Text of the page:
AF has also been classified into valvular and non-valvular AF although the terms have not been defined consistently (5,32). However, in general a valvular AF is where the cause of AF is related to an implanted artificial heart valve or rheumatic heart disease (5). The proportion of patients with valvular AF has been reported to range from 4% to 30% of all patients with AF.


There are a variety of pathophysiological mechanisms by which AF is caused. These range from structural and electrical abnormalities, tissue remodelling and inflammation (27,33). When the atrial tissue has electrical or structural defects, the atrial contractions become irregular and there is uncoordinated flow of blood into the ventricles. As a result AF can cause large variations in blood pressure and cardiac output.

AF is thought to be caused by certain triggers, such as a single rapidly firing focus in the atria (34). This can subsequently cause fibrillatory conduction through the heart (34). Studies have shown that this rapid focus firing occurs most frequently in the pulmonary veins or at the base of pulmonary veins (35). In these locations, there is myocardial tissue that can instigate repetitive firing or in some cases, episodic re-entrant activation of the veins (36). While less common, rapid ectopic activity can also arise from the muscular sleeves of the superior vena cava, coronary sinus or ligament of Marshall (37-39). The exact mechanisms behind AF initiation due to rapid firing have not been fully elucidated but it may potentially involve enhanced automaticity, micro-reentry, or triggered activity (40). The focal rapid firing activity in the atria seems to be the cause of paroxysmal AF, and is the rationale behind pulmonary vein isolation as a treatment option. While triggers for persistent AF are commonly also located in the pulmonary veins, exclusive pulmonary vein isolation in persistent AF has a low success rate (41,42). Thus other triggers may be involved in longstanding AF although they are still not well elucidated (40).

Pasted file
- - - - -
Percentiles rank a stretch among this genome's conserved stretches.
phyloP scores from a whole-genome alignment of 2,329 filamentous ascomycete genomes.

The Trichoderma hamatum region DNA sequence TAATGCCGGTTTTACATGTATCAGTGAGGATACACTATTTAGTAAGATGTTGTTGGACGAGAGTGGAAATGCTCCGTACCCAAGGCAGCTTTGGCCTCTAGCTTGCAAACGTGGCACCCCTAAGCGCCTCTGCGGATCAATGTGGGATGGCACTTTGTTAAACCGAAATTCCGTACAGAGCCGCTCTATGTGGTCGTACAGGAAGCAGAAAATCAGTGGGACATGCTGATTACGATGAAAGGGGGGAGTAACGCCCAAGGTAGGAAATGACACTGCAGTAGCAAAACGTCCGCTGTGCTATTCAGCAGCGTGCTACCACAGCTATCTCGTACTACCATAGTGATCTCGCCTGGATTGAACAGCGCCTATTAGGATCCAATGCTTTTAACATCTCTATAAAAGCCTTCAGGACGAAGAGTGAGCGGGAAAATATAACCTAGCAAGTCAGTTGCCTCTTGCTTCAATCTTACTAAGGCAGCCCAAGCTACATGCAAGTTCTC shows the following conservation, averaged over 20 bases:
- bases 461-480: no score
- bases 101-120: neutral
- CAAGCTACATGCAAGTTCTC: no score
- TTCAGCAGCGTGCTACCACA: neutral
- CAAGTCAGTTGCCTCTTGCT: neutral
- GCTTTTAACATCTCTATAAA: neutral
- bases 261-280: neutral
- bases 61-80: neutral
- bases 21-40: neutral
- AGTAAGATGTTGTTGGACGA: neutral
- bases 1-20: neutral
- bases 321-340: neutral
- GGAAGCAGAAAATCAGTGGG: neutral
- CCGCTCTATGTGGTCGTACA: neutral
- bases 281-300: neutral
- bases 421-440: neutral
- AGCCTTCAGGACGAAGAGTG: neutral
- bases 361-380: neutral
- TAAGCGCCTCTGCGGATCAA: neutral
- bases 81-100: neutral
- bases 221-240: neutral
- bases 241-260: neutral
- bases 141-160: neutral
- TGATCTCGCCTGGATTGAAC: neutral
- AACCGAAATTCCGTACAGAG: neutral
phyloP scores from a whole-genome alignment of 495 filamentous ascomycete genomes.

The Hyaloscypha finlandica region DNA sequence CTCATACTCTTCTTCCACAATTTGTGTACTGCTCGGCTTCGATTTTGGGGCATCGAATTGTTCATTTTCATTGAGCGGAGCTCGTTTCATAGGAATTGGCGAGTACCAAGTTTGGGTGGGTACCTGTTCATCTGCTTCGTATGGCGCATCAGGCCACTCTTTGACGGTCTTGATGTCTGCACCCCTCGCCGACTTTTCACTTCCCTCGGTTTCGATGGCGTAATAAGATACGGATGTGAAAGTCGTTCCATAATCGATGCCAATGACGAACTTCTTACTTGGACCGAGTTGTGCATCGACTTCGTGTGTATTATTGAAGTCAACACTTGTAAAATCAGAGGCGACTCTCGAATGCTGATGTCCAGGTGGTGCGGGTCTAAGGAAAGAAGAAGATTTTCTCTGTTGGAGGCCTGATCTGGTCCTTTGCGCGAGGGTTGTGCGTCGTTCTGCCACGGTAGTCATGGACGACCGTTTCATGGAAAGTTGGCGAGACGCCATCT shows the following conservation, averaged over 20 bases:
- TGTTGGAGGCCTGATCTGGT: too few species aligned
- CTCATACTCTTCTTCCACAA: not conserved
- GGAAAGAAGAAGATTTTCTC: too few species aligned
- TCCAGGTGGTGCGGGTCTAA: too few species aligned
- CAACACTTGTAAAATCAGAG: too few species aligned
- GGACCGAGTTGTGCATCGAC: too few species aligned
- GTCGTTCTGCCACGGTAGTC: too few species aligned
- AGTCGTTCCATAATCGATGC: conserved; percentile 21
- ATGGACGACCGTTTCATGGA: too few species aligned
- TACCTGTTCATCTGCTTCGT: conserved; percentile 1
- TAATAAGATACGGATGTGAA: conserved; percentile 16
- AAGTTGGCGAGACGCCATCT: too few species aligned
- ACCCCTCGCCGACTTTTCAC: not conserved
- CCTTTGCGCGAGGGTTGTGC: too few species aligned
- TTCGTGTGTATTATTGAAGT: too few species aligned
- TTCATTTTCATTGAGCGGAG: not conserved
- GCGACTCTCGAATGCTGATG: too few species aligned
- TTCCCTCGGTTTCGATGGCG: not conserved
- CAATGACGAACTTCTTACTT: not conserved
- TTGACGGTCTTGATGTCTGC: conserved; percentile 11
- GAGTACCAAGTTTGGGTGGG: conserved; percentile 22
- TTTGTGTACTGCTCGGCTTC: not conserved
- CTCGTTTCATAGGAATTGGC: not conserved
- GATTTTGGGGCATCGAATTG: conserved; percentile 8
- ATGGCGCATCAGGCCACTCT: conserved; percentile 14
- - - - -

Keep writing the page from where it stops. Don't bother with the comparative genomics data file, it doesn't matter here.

The maintenance of arrhythmia in persistent AF can be facilitated via abnormalities to the atrial tissue substrate, which can cause non-uniform or slowed conduction (43-45). As a result, multiple wavelets of excitation can propagate through the atrial myocardium and perpetuate the arrhythmia (45). The high failure rates of pulmonary vein isolation in patients with persistent AF is possibly due to the lack of treatment for the abnormal atrial substrate perpetuating AF (41,42). It has been proposed that there are ‘driver domains’ located in areas of the atrium that can act as unstable re-entry circuits (46). Re-entry within the atrial myocardium is potentially mediated by slower conduction and shorter refractory periods (45). Focal triggers may also still act in combination with re-entrant activity to maintain AF (40). This is supported by the finding that multiple persistent AF patients had 2 to 4 foci in each atrium from which the wave fronts emanated (40,47).